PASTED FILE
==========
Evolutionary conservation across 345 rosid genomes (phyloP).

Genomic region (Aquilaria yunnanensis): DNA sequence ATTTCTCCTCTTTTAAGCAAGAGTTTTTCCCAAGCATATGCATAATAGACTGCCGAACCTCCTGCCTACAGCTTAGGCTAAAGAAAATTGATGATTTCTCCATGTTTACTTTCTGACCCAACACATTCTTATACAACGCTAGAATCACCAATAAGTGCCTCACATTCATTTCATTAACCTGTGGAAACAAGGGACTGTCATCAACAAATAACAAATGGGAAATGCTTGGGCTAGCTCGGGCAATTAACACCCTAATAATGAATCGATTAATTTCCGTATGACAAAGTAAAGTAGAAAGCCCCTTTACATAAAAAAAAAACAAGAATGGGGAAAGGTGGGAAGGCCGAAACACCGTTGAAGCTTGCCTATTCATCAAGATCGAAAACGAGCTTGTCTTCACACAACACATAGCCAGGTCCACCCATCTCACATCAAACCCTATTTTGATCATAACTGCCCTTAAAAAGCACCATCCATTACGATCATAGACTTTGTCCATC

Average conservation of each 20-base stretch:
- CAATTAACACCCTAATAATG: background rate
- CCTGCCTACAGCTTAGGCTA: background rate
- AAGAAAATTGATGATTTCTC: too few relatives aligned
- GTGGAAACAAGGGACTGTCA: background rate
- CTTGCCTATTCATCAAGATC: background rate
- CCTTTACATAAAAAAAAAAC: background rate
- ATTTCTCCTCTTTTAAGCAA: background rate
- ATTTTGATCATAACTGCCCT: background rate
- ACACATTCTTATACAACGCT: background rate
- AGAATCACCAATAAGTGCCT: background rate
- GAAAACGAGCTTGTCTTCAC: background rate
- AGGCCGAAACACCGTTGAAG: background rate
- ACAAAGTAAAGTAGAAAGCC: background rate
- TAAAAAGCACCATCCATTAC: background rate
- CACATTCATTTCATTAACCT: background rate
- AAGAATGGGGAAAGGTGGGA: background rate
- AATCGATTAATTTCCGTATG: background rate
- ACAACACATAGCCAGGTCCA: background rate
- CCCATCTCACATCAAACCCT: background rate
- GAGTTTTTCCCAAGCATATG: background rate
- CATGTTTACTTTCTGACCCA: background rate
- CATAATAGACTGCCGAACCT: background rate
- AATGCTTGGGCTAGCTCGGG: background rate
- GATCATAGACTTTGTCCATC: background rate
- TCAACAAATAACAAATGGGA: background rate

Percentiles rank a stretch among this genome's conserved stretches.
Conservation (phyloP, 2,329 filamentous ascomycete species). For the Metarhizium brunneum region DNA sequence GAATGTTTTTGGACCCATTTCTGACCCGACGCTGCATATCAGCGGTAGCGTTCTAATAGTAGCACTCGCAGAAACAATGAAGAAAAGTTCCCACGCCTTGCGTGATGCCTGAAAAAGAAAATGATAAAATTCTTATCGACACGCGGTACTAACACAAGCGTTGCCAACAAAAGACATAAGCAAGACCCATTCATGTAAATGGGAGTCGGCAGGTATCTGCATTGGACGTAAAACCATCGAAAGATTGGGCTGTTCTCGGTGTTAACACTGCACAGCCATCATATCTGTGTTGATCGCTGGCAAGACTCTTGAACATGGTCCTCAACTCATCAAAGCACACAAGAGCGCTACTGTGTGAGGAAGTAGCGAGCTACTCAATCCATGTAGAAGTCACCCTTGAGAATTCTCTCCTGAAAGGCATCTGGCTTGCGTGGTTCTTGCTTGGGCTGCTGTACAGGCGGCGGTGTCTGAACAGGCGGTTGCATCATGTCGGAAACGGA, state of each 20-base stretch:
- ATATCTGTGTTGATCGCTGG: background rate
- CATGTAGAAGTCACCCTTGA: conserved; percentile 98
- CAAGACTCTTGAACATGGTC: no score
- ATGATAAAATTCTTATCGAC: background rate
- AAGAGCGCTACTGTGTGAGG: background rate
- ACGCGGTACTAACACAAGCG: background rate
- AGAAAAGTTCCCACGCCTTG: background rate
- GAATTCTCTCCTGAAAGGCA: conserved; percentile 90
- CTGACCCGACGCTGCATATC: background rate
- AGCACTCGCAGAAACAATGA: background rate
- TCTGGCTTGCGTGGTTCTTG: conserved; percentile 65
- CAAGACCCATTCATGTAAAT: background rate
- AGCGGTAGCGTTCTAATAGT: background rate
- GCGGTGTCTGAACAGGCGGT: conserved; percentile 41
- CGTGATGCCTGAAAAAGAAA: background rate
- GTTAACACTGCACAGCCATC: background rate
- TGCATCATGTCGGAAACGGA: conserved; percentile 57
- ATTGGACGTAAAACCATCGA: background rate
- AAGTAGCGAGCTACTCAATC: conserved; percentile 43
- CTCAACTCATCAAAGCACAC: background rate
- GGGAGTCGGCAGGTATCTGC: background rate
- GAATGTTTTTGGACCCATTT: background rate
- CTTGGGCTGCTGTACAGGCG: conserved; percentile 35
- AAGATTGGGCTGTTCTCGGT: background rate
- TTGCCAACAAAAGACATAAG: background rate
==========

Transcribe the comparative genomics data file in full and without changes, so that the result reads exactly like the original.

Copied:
Evolutionary conservation across 345 rosid genomes (phyloP).

Genomic region (Aquilaria yunnanensis): DNA sequence ATTTCTCCTCTTTTAAGCAAGAGTTTTTCCCAAGCATATGCATAATAGACTGCCGAACCTCCTGCCTACAGCTTAGGCTAAAGAAAATTGATGATTTCTCCATGTTTACTTTCTGACCCAACACATTCTTATACAACGCTAGAATCACCAATAAGTGCCTCACATTCATTTCATTAACCTGTGGAAACAAGGGACTGTCATCAACAAATAACAAATGGGAAATGCTTGGGCTAGCTCGGGCAATTAACACCCTAATAATGAATCGATTAATTTCCGTATGACAAAGTAAAGTAGAAAGCCCCTTTACATAAAAAAAAAACAAGAATGGGGAAAGGTGGGAAGGCCGAAACACCGTTGAAGCTTGCCTATTCATCAAGATCGAAAACGAGCTTGTCTTCACACAACACATAGCCAGGTCCACCCATCTCACATCAAACCCTATTTTGATCATAACTGCCCTTAAAAAGCACCATCCATTACGATCATAGACTTTGTCCATC

Average conservation of each 20-base stretch:
- CAATTAACACCCTAATAATG: background rate
- CCTGCCTACAGCTTAGGCTA: background rate
- AAGAAAATTGATGATTTCTC: too few relatives aligned
- GTGGAAACAAGGGACTGTCA: background rate
- CTTGCCTATTCATCAAGATC: background rate
- CCTTTACATAAAAAAAAAAC: background rate
- ATTTCTCCTCTTTTAAGCAA: background rate
- ATTTTGATCATAACTGCCCT: background rate
- ACACATTCTTATACAACGCT: background rate
- AGAATCACCAATAAGTGCCT: background rate
- GAAAACGAGCTTGTCTTCAC: background rate
- AGGCCGAAACACCGTTGAAG: background rate
- ACAAAGTAAAGTAGAAAGCC: background rate
- TAAAAAGCACCATCCATTAC: background rate
- CACATTCATTTCATTAACCT: background rate
- AAGAATGGGGAAAGGTGGGA: background rate
- AATCGATTAATTTCCGTATG: background rate
- ACAACACATAGCCAGGTCCA: background rate
- CCCATCTCACATCAAACCCT: background rate
- GAGTTTTTCCCAAGCATATG: background rate
- CATGTTTACTTTCTGACCCA: background rate
- CATAATAGACTGCCGAACCT: background rate
- AATGCTTGGGCTAGCTCGGG: background rate
- GATCATAGACTTTGTCCATC: background rate
- TCAACAAATAACAAATGGGA: background rate

Percentiles rank a stretch among this genome's conserved stretches.
Conservation (phyloP, 2,329 filamentous ascomycete species). For the Metarhizium brunneum region DNA sequence GAATGTTTTTGGACCCATTTCTGACCCGACGCTGCATATCAGCGGTAGCGTTCTAATAGTAGCACTCGCAGAAACAATGAAGAAAAGTTCCCACGCCTTGCGTGATGCCTGAAAAAGAAAATGATAAAATTCTTATCGACACGCGGTACTAACACAAGCGTTGCCAACAAAAGACATAAGCAAGACCCATTCATGTAAATGGGAGTCGGCAGGTATCTGCATTGGACGTAAAACCATCGAAAGATTGGGCTGTTCTCGGTGTTAACACTGCACAGCCATCATATCTGTGTTGATCGCTGGCAAGACTCTTGAACATGGTCCTCAACTCATCAAAGCACACAAGAGCGCTACTGTGTGAGGAAGTAGCGAGCTACTCAATCCATGTAGAAGTCACCCTTGAGAATTCTCTCCTGAAAGGCATCTGGCTTGCGTGGTTCTTGCTTGGGCTGCTGTACAGGCGGCGGTGTCTGAACAGGCGGTTGCATCATGTCGGAAACGGA, state of each 20-base stretch:
- ATATCTGTGTTGATCGCTGG: background rate
- CATGTAGAAGTCACCCTTGA: conserved; percentile 98
- CAAGACTCTTGAACATGGTC: no score
- ATGATAAAATTCTTATCGAC: background rate
- AAGAGCGCTACTGTGTGAGG: background rate
- ACGCGGTACTAACACAAGCG: background rate
- AGAAAAGTTCCCACGCCTTG: background rate
- GAATTCTCTCCTGAAAGGCA: conserved; percentile 90
- CTGACCCGACGCTGCATATC: background rate
- AGCACTCGCAGAAACAATGA: background rate
- TCTGGCTTGCGTGGTTCTTG: conserved; percentile 65
- CAAGACCCATTCATGTAAAT: background rate
- AGCGGTAGCGTTCTAATAGT: background rate
- GCGGTGTCTGAACAGGCGGT: conserved; percentile 41
- CGTGATGCCTGAAAAAGAAA: background rate
- GTTAACACTGCACAGCCATC: background rate
- TGCATCATGTCGGAAACGGA: conserved; percentile 57
- ATTGGACGTAAAACCATCGA: background rate
- AAGTAGCGAGCTACTCAATC: conserved; percentile 43
- CTCAACTCATCAAAGCACAC: background rate
- GGGAGTCGGCAGGTATCTGC: background rate
- GAATGTTTTTGGACCCATTT: background rate
- CTTGGGCTGCTGTACAGGCG: conserved; percentile 35
- AAGATTGGGCTGTTCTCGGT: background rate
- TTGCCAACAAAAGACATAAG: background rate